There is one key question you should ask any aggregator before you join: What type of appointments will I have access to? Varying carrier appointments mean very different things when it comes to access, earnings, and ownership of that business. Before you sign on the dotted line, ensure you understand all the differences laid out below. Don’t end up surprised when it comes time to service, get paid on, or transfer a policy.
What are the different types of appointments?
- Wholesale/Brokered – You write business directly through a wholesale company or MGA. Some networks have programs where you have to provide quote activity to a specified party and that party acts as the binding agent.
- Producer – You are appointed underneath another agency as a producer and bind policies using that agency’s code.
- Direct – You have the authority to bind and issue policies directly on the carrier portal, your name is on the DEC page, you have access to profit sharing, contingencies, and growth bonuses, and you have underwriter access.
What are the main differences between appointments?
When it comes down to choosing what kind of access you want, compensation is typically the first thing on your mind. It should be easy to determine what, how, and when you are getting paid.
- Wholesale/Brokered: A typical industry average is 10% (with exceptions).
- Producer: You usually get a base commission of 10-15% when you join a group. Certain carriers offer more, some upwards of 17%. Because you do not have a location-specific code as part of your Producer access, you will not qualify for profit sharing, which is why most networks that only offer producer access do not offer profit sharing at all.
- Direct: You have access to base commission plus bonus opportunities, profit sharing, marketing resources, and spiffs. To see examples and to learn what you can qualify for independently or with a cluster, we recommend you click here to see ASNOA’s latest webinar with UFAA.
Service & Binding Ability
The difference in service capabilities comes down to one distinction: How much freedom do you have to service your clients?
- Wholesale/Brokerage: You operate within a third party’s workflow with no authority to service the client on your own. You also may not appear on the DEC pages.
- Producer: You also have to follow the agency’s workflow you are writing under, but you have the authority and credentials to make endorsement changes. You are unlikely to be represented on the DEC pages.
- Direct: Gives you the most freedom; you use your own process to service clients, you have your own credentials to sign into carrier portals, and you are on the DEC pages.
- Wholesale/Brokerage: Typically, no production requirements just activity.
- Producer: Similarly, requirements are just for quote activity.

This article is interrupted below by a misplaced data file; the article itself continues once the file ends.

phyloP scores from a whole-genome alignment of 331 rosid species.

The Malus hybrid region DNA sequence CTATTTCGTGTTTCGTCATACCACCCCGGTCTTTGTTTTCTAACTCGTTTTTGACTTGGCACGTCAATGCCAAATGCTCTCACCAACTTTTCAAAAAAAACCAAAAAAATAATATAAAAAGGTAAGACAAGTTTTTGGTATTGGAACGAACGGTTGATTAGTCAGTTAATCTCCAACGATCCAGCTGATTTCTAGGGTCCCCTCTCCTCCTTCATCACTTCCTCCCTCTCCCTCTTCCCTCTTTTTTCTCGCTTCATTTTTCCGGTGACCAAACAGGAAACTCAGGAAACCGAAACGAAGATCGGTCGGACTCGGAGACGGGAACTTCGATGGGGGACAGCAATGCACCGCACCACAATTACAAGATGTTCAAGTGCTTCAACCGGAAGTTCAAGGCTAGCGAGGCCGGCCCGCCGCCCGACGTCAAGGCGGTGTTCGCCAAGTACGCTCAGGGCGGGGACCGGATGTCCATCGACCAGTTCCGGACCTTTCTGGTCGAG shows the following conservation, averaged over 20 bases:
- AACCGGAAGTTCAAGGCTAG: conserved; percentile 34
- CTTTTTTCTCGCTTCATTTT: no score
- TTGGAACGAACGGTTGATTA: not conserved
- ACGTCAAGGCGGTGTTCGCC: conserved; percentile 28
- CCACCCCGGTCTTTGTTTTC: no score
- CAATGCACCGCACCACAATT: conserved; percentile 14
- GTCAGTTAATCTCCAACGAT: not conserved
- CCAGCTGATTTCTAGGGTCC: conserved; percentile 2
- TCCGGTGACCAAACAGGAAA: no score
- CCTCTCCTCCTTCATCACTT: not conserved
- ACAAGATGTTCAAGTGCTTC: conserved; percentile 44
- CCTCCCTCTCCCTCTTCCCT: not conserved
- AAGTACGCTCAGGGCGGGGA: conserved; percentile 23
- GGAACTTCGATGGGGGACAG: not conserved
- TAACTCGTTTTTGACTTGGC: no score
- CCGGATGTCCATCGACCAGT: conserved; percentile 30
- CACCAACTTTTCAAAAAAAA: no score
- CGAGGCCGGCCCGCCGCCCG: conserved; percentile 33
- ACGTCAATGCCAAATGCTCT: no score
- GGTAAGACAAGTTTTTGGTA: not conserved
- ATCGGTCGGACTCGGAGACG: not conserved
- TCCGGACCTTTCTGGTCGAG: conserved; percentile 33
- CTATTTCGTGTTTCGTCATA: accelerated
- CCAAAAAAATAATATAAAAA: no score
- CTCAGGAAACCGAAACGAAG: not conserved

- Direct: Industry averages between $50k – $250k.
- Wholesale/Brokerage: GA/MGA rep with typical high turnover.
- Producer: No rep, you will have to go through the agency or aggregator.
- Direct: You have a dedicated rep and underwriter.
Time to Launch (When you can write business)
- Wholesale/Brokerage: Days to a week.
- Producer: On average about one week.
- Direct: On average about four to six weeks with a vetting process involved.
- Wholesale/Brokerage: You are likely to own the business or will be, at minimum, listed as the Agent of Record. However, transfers may prove to be difficult.
- Producer: It is unlikely that you own the business, however you may contractually have ownership based on the network. If you are not listed as the Agent of Record and ownership is only designated in your aggregator contract, this may cause extra hoops to jump through when you go to leave, so ask networks upfront how this is handled.
- Direct: Typically, you own the business. However, pay extra attention to any contractual obligations, such as exit clauses, if/when you want to leave and/or transfer ownership.
For more in-depth descriptions and examples, we encourage everyone to watch the latest UFAA education webinar where Kevin Rigsby, ASNOA’s Agency Development Director walks through the differences in access, earnings, and ownership for each type of appointment.
These are important distinctions to clarify before joining an independent network; not all networks are as forthcoming with the type of access you get. At ASNOA we do not make you choose just one type of appointment. We want to give you the best opportunities to grow your business as you see fit. Our goal is to help provide the resources and support you need for sustained success. Learn more by emailing firstname.lastname@example.org, or giving us a call at 866.484.9849.